WO Stump was killed in combat and it has been confirmed by the military investigation that enemy fire brought his Chinook down. In addition, members of his unit that were on that mission in other helicopters have stated that both pilots attempted to get the aircraft to safety while it was in a ball of flames. Unfortunately, they were overtaken by the smoke and flames, which caused the crash. I would suggest getting the facts to anyone that wants to speculate before they write inappropriate comments about a man not to mention polital agendas, which are unacceptable when involving a fallen soldier.

Posted by: Rob Naughton - Pendleton, OR and Bend, OR | October 12, 2005 12:59 PM

If Chris or anyone else does not believe that every soldier, serving, served, or casualty has not been the victim of the Bush machine's propaganda then he/she is totally naive or part of the problem. Our soldiers have served and too many died or maimed for Bushie's lies. We served for our way of life and that includes knowing the truth before the decision is made to enter a killing zone realizing that death will result. We all know that we also fight to protect our brother/sister soldiers. This is the penultimate in honor and nobility. If you do not point out the deception when you know it then you are dishonoring the service and deaths of ALL who have gone before. To keep quite is actually politicizing our brothers'/sisters' deaths.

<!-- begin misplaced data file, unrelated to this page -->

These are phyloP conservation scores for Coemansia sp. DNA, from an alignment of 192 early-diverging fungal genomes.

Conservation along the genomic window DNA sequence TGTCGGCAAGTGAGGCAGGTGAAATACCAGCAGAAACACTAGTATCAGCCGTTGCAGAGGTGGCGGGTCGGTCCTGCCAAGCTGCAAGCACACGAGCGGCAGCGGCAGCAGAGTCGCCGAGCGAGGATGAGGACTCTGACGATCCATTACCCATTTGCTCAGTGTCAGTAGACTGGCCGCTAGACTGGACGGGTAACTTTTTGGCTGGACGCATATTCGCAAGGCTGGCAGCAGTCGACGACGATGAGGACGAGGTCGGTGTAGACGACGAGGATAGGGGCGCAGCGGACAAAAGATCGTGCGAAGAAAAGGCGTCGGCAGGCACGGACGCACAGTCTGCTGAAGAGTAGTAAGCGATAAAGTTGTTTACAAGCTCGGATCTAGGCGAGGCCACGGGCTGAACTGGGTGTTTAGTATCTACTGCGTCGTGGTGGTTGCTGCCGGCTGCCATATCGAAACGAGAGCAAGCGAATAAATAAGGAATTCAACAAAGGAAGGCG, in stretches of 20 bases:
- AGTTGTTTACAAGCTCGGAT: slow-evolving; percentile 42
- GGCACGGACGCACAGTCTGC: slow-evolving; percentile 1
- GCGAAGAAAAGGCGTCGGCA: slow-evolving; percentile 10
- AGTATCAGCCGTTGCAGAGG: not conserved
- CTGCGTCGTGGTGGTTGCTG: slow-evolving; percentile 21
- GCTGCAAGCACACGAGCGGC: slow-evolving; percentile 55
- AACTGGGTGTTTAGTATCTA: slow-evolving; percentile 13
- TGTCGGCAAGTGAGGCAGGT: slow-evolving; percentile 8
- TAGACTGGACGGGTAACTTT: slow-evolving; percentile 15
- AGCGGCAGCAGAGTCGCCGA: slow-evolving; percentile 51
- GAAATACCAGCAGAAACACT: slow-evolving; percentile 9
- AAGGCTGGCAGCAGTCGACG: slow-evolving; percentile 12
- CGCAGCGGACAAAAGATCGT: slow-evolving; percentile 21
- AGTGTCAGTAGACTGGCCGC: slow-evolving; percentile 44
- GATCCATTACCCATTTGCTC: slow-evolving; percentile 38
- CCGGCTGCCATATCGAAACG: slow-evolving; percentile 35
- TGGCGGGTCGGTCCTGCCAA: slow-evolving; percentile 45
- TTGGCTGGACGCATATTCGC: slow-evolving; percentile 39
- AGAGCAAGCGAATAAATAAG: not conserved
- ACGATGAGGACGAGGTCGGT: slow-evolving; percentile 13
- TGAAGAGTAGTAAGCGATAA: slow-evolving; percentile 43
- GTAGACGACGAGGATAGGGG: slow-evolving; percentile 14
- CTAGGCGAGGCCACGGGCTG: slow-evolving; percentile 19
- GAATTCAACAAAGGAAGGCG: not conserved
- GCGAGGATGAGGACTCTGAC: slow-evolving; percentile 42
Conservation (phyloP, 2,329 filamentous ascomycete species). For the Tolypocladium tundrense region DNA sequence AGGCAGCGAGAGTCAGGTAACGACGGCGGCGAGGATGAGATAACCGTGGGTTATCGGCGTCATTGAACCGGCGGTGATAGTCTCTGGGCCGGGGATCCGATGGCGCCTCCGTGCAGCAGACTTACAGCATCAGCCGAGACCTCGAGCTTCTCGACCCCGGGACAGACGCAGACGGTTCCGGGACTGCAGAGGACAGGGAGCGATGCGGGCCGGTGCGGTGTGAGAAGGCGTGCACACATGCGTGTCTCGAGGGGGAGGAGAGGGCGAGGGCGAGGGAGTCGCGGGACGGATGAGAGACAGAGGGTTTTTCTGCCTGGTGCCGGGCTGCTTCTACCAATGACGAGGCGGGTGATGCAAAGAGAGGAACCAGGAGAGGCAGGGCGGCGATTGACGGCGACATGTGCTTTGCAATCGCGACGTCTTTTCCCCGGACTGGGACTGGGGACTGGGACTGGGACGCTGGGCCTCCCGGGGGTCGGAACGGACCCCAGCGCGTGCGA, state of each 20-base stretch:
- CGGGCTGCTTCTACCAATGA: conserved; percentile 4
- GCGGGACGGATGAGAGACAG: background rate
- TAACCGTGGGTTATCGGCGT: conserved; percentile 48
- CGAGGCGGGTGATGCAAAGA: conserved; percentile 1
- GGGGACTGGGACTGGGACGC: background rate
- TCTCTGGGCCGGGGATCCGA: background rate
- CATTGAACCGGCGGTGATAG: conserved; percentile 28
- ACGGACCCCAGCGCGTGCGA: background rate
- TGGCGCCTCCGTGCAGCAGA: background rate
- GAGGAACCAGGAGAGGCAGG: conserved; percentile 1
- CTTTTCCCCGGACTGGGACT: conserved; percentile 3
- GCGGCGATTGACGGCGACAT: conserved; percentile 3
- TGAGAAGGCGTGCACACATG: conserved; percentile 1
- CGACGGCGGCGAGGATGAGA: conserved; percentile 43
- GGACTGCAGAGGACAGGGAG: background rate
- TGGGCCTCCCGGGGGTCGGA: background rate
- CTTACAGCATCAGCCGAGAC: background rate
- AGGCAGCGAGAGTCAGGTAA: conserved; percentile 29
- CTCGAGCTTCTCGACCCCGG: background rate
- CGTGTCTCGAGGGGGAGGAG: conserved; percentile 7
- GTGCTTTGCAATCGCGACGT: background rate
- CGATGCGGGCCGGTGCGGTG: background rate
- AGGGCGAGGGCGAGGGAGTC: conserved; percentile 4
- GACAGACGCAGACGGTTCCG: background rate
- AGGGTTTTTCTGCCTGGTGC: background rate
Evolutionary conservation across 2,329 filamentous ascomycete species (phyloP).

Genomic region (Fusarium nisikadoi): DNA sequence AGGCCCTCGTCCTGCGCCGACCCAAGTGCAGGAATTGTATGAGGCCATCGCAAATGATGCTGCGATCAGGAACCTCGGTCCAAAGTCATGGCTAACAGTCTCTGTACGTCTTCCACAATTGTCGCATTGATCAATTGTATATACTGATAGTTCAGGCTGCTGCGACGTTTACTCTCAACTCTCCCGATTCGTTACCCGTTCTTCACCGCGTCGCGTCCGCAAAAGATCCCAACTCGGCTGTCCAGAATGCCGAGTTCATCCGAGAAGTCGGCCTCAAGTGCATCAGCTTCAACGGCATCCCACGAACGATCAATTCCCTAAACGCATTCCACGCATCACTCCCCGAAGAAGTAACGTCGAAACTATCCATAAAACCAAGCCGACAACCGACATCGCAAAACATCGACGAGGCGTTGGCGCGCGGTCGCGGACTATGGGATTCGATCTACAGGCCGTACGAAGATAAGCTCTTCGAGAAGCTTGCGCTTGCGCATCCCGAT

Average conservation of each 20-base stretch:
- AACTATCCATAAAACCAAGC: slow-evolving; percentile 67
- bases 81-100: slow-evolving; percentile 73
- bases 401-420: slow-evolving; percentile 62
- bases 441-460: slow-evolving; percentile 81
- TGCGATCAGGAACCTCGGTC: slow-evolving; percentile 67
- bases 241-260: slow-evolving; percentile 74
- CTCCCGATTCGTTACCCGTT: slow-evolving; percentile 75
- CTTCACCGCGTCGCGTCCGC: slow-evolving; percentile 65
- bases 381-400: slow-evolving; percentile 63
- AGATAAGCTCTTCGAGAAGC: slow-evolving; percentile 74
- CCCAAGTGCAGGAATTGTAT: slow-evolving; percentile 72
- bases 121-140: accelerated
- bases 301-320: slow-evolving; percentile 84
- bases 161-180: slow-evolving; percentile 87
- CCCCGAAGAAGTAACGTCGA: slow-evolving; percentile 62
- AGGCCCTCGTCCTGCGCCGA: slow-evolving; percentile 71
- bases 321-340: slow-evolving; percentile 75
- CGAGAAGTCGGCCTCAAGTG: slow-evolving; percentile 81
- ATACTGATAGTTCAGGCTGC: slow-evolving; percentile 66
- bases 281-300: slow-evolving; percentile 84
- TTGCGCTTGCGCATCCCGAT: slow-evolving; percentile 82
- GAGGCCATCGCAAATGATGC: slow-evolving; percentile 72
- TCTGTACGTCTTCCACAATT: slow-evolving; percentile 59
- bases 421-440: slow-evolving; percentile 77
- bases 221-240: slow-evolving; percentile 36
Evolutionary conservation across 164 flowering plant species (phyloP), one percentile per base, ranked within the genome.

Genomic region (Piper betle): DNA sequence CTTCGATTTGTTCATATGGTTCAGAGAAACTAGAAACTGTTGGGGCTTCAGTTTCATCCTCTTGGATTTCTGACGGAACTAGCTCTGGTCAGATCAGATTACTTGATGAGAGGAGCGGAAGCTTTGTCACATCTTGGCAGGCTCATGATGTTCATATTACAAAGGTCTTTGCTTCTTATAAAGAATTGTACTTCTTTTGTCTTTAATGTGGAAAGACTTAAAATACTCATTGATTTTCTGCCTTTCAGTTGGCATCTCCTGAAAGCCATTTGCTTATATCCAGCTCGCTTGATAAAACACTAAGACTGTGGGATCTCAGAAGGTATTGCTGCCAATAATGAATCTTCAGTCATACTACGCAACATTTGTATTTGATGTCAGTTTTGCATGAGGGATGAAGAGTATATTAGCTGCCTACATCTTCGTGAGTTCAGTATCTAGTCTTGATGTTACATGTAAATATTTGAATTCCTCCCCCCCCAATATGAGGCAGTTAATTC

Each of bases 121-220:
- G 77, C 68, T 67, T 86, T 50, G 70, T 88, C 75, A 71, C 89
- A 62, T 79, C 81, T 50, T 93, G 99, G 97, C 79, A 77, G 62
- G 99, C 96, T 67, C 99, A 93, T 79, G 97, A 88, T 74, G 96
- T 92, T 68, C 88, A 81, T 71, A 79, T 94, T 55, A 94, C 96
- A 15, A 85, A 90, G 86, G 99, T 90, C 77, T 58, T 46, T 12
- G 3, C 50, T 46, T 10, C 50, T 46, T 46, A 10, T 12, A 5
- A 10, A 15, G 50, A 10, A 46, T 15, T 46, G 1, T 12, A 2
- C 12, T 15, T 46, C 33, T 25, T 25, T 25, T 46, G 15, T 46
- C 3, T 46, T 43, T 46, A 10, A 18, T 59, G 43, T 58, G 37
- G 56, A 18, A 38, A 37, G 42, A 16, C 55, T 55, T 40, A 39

Was the clamor to tell the truth that Pat Tillman's death resulted from friendly fire a politicization of Pat's death? According to an extension of Chris' comments it would be. But, of course it wasn't; this knowledge may save others; Pat was no less brave nor his death less honorable. The politics rears its ugly head anytime that the non-sacrificers try to hide the truth. One of the fundamental rights for which soldiers from Valley Forge to Tikrit have ultimately sacrificed for, is the right for Americans to know the truth. Is this not one of the greatest honors?

Posted by: Guardsman | October 13, 2005 03:53 PM

This is a tribute to a friend and lost loved one, which you are tarnishing by making your political statements. WO Stump and his family do not agree with you or your position. Do not post any further comments that have nothing to do w/ WO Stump. Allow his family to grieve their loss knowing that their son died doing what he loved and deeply believed in.

To Quote Chris's post above on Oct. 6 "There are times and places to state your political views, comments on the euology of a soldier, at least from this sodlier's point of view, are not the appropriate time."

Posted by: Rob Naughton | October 14, 2005 12:13 PM

Anne, Jerry, Riley, Julie and Molly Stump are a living testament to their beautiful son and brother. I encourage anyone of you who reads this story to spend some quiet moments with your heart, reflect on your lives and try and emulate theirs.

They are truely everything that family and America stands for.

I am and will continue to pray for you. I am sorry for your loss, but thank you so much for sharing all of your memories and your lives.


Posted by: Susan White | October 17, 2005 11:16 AM